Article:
BACKGROUND: Using an updated dataset with more patients and extended follow-up, we further established cancer patient characteristics associated with COVID-19 death. METHODS: Data on all cancer patients with a positive reverse transcription-polymerase chain reaction swab for severe acute respiratory syndrome coronavirus-2 (SARS-CoV-2) at Guy's Cancer Centre and King's College Hospital between 29 February and 31 July 2020 was used. Cox proportional hazards regression was performed to identify which factors were associated with COVID-19 mortality. RESULTS: Three hundred and six SARS-CoV-2-positive cancer patients were included. Seventy-one had mild/moderate and 29% had severe COVID-19. Seventy-two patients died of COVID-19 (24%), of whom 35 died <7 days. Male sex [hazard ratio (HR): 1.97 (95% confidence interval (CI): 1.15-3.38)], Asian ethnicity [3.42 (1. 59-7.35)], haematological cancer [2.03 (1.16-3.56)] and a cancer diagnosis for >2-5 years [2.81 (1.41-5.59)] or ≥5 years were associated with an increased mortality. Age >60 years and raised C-reactive protein (CRP) were also associated with COVID-19 death. Haematological cancer, a longer-established cancer diagnosis, dyspnoea at diagnosis and raised CRP were indicative of early COVID-19-related death in cancer patients (<7 days from diagnosis). CONCLUSIONS: Findings further substantiate evidence for increased risk of COVID-19 mortality for male and Asian cancer patients, and those with haematological malignancies or a cancer diagnosis >2 years. These factors should be accounted for when making clinical decisions for cancer patients.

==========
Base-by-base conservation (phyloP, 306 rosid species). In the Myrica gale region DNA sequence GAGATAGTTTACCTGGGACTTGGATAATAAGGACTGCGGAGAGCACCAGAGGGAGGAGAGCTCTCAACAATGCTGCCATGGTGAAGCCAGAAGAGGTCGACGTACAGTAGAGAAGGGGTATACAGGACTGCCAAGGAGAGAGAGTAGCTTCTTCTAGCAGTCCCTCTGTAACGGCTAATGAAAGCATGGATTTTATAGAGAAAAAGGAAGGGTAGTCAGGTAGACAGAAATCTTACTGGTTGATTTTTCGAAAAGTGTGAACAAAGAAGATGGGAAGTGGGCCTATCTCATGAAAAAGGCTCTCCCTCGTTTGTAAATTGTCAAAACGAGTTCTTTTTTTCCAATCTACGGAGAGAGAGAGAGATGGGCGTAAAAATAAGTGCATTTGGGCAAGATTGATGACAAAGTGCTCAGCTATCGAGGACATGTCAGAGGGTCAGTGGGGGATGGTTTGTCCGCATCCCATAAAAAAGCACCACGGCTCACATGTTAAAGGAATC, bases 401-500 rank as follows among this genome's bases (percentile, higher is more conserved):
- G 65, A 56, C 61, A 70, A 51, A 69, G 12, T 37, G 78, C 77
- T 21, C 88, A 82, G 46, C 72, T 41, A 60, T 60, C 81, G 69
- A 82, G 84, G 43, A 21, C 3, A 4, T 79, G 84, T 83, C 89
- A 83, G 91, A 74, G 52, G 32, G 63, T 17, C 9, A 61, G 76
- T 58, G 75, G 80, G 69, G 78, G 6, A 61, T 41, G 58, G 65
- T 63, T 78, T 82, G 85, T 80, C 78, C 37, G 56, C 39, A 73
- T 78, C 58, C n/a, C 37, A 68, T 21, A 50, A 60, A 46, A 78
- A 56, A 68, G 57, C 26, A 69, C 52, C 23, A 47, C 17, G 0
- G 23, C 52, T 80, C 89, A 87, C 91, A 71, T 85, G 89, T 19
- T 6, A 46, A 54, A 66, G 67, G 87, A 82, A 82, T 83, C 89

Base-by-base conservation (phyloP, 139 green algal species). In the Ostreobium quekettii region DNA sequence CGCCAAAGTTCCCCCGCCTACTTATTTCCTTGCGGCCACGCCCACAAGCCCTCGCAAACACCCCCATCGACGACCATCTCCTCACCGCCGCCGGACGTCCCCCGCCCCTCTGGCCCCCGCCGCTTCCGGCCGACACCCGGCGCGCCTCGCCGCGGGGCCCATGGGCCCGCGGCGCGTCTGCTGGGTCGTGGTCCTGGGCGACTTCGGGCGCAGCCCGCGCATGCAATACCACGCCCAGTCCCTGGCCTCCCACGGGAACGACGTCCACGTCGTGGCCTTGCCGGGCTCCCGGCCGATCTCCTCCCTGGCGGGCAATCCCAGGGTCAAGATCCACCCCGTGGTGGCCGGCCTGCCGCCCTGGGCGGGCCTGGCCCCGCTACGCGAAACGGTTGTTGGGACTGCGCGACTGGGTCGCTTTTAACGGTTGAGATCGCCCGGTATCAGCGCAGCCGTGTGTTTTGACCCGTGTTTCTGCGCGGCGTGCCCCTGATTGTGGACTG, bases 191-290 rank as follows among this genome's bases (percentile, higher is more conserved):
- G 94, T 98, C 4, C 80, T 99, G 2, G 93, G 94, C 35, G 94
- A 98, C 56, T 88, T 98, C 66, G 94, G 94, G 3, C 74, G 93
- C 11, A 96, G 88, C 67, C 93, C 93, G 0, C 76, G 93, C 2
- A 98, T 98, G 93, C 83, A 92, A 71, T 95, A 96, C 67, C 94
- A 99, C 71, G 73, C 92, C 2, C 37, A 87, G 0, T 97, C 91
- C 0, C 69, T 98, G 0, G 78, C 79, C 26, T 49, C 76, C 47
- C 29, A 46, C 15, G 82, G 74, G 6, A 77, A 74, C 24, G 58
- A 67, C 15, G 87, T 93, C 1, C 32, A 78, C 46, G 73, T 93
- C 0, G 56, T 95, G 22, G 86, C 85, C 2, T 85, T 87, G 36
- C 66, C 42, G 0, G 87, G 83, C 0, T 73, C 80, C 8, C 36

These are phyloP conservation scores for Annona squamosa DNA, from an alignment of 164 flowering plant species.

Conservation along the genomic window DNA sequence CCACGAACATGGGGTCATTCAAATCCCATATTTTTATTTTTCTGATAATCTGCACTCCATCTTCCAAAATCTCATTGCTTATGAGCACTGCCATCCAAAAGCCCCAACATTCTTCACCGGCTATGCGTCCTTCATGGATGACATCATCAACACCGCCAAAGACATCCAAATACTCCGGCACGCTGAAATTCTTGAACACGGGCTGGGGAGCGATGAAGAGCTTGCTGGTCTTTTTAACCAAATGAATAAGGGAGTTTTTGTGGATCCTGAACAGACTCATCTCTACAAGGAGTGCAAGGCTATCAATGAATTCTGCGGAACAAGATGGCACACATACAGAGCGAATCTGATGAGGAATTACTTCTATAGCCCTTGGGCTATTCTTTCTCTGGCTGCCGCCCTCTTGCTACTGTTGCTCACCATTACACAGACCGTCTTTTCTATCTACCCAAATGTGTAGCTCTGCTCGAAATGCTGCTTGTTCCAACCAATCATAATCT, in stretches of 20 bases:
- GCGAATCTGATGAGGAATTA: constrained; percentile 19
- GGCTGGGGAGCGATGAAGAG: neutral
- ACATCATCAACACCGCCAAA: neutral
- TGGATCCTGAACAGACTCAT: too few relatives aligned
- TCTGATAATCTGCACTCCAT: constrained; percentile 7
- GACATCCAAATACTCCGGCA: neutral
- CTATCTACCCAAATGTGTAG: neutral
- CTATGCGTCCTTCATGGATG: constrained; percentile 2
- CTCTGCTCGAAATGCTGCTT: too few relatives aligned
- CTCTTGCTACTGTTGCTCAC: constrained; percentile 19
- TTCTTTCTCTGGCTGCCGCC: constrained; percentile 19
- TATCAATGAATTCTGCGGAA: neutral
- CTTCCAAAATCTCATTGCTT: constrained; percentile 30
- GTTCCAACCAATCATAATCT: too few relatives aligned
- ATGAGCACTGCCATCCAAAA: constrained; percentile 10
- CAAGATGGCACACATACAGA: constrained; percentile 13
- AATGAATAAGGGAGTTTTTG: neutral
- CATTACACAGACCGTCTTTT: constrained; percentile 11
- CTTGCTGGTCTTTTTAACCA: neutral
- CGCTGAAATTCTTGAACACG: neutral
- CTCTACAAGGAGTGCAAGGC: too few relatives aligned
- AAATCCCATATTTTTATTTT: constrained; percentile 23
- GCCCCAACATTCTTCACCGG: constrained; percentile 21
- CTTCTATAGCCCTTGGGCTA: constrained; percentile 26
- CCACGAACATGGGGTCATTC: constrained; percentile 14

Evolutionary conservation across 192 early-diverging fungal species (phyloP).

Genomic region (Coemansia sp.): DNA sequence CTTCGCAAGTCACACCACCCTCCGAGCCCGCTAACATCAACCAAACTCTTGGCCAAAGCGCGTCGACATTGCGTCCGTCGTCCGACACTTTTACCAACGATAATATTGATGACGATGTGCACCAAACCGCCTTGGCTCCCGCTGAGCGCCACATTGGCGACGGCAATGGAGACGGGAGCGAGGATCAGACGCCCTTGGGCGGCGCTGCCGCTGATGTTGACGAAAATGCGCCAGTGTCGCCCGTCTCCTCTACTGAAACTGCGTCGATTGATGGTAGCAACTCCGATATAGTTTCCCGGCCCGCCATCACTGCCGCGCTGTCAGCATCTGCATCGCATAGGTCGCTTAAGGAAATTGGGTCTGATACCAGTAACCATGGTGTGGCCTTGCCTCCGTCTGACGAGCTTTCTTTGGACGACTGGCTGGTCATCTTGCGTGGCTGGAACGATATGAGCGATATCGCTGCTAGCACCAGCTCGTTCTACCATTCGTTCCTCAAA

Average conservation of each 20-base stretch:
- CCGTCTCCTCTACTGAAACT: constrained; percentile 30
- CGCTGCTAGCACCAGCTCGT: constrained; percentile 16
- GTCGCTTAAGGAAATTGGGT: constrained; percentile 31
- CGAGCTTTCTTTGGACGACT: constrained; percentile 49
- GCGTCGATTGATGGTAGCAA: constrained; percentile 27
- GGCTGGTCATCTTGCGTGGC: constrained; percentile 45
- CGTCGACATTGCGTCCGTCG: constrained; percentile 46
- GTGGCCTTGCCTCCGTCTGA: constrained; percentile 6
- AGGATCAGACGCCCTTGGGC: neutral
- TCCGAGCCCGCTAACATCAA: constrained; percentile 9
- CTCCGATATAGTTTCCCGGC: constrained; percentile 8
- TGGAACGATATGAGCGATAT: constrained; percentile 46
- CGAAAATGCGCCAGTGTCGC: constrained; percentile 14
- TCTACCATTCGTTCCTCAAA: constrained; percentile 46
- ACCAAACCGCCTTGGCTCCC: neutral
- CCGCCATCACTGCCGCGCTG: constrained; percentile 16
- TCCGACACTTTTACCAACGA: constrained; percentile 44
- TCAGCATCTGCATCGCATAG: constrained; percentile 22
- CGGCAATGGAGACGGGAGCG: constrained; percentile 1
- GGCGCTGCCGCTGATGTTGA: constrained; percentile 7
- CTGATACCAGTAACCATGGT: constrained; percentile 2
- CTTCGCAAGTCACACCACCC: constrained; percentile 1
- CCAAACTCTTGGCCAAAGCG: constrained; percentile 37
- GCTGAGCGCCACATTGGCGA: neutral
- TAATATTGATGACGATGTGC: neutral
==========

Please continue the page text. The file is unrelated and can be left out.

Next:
Subject(s)
COVID-19/epidemiology , Hematologic Neoplasms/epidemiology , Neoplasms/epidemiology , SARS-CoV-2/pathogenicity , Adult , Aged , Aged, 80 and over , COVID-19/complications , COVID-19/pathology , COVID-19/virology , Female , Hematologic Neoplasms/complications , Hematologic Neoplasms/pathology , Hematologic Neoplasms/virology , Hospitals , Humans , London/epidemiology , Male , Middle Aged , Neoplasms/complications , Neoplasms/pathology , Neoplasms/virology , Risk Factors
8.
Blood ; 136(Supplement 1):6-8, 2020.
Article in English | PMC | ID: covidwho-1339051

ABSTRACT